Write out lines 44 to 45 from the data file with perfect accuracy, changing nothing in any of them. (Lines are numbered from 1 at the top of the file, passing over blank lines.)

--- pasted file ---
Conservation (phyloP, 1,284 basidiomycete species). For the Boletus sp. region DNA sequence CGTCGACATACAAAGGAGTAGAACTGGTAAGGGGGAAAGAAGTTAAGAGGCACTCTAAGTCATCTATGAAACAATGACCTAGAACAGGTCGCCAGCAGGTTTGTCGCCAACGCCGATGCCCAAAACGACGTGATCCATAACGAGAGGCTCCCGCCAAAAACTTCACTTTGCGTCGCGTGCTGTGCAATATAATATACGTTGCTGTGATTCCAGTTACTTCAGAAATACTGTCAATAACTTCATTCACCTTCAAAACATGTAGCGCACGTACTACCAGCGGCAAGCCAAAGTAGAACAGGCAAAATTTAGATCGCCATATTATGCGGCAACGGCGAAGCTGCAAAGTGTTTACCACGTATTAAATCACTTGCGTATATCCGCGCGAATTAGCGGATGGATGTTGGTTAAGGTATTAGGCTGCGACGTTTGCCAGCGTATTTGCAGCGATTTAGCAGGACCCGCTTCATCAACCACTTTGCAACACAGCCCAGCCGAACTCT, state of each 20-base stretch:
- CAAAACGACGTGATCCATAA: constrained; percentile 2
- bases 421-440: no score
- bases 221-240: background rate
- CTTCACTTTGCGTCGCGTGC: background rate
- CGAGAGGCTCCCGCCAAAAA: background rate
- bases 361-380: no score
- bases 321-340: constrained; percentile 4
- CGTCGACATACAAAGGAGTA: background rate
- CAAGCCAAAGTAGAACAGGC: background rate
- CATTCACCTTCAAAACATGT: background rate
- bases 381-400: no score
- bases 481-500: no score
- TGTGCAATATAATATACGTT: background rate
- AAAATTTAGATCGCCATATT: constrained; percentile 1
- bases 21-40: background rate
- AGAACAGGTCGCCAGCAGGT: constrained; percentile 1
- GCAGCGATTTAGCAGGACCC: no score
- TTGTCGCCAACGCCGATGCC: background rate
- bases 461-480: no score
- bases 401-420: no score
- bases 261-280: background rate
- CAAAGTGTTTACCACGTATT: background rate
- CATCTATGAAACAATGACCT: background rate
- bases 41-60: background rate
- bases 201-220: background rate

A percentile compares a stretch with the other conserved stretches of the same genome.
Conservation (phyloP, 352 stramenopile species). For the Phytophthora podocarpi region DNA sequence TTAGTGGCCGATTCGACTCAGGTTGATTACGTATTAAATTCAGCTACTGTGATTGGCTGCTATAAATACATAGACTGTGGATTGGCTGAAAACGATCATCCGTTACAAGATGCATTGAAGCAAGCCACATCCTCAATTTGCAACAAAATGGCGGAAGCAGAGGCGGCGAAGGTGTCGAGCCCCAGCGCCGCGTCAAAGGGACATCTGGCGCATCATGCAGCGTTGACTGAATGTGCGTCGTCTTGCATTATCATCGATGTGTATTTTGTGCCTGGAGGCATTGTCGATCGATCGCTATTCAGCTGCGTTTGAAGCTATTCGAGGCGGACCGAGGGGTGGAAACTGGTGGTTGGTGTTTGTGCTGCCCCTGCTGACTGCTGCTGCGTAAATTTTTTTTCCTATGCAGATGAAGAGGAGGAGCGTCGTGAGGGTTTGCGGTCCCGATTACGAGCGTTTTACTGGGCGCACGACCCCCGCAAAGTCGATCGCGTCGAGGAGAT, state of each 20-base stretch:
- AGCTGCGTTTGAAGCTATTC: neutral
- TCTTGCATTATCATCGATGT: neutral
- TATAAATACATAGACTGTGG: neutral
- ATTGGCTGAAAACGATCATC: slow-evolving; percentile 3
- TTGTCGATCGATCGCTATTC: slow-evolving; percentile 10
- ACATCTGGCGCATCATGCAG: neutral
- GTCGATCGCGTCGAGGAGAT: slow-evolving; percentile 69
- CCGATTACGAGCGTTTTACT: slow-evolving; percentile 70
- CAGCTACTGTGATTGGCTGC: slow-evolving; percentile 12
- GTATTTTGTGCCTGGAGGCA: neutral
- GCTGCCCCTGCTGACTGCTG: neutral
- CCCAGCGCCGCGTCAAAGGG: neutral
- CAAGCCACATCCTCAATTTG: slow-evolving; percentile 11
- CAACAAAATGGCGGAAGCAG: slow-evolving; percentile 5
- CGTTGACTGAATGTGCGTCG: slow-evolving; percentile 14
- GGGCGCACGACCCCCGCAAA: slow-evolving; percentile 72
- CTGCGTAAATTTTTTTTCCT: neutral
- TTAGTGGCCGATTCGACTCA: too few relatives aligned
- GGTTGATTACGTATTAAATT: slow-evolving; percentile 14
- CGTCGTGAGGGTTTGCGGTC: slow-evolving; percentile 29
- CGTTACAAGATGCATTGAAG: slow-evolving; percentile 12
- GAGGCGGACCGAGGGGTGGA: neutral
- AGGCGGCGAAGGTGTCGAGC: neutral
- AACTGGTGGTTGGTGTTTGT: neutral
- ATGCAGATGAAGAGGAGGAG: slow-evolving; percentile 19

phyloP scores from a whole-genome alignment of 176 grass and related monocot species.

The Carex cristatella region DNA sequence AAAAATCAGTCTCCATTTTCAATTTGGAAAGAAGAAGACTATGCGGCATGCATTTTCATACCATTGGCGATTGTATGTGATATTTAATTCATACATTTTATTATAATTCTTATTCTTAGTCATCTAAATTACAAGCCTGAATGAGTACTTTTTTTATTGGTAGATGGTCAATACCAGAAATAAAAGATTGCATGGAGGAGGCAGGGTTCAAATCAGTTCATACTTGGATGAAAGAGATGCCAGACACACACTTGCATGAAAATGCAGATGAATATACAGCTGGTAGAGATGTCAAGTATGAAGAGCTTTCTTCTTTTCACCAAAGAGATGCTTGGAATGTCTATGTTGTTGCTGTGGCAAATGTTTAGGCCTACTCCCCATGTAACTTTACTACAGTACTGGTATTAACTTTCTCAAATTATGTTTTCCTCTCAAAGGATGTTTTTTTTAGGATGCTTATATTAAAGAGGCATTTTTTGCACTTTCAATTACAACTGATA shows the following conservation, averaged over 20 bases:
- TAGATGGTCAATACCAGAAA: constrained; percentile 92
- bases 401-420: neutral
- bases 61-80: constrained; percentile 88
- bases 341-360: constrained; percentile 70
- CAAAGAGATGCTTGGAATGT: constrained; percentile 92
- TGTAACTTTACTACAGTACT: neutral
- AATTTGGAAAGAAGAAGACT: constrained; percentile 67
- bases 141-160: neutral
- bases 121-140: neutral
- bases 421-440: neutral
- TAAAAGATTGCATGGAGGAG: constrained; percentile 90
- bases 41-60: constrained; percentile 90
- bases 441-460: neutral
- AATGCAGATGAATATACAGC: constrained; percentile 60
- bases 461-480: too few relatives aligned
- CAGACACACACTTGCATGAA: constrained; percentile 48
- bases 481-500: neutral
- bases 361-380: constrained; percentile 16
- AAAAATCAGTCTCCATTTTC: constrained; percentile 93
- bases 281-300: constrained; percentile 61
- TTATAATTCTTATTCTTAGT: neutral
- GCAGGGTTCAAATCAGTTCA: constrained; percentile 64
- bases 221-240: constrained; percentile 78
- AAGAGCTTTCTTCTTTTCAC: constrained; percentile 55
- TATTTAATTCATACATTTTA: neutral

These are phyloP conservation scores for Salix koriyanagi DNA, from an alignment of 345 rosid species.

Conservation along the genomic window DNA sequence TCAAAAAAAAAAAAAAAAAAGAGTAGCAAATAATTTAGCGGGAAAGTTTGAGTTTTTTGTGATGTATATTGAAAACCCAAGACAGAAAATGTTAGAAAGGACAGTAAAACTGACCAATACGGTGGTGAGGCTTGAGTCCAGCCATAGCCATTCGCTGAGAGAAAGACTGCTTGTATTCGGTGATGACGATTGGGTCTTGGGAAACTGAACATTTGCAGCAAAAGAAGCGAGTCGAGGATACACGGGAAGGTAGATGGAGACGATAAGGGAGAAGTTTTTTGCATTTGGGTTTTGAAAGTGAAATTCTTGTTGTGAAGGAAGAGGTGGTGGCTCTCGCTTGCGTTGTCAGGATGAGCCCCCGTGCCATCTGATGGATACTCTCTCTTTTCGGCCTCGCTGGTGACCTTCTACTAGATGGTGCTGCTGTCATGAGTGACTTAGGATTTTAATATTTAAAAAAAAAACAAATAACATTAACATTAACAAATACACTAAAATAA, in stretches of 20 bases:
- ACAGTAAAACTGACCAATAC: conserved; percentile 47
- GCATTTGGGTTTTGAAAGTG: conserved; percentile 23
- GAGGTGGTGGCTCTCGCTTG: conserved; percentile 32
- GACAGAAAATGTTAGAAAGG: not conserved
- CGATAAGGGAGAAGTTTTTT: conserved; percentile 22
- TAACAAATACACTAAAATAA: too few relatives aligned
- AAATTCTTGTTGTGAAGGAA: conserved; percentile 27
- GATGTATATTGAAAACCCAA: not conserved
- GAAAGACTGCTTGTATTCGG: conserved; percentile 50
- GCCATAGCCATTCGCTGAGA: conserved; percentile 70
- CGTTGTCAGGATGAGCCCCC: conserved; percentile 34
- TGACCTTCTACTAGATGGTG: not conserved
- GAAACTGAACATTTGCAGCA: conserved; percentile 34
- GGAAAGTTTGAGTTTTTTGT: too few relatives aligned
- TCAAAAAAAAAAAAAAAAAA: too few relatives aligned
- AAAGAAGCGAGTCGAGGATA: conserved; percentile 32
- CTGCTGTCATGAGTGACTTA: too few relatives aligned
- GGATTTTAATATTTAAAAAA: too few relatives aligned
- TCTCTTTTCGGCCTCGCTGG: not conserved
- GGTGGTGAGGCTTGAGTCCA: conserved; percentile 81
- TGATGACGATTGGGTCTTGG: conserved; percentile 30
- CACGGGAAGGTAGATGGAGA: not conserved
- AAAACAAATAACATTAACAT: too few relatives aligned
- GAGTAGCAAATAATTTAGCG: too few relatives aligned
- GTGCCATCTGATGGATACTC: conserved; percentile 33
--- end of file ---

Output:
- GGGCGCACGACCCCCGCAAA: slow-evolving; percentile 72
- CTGCGTAAATTTTTTTTCCT: neutral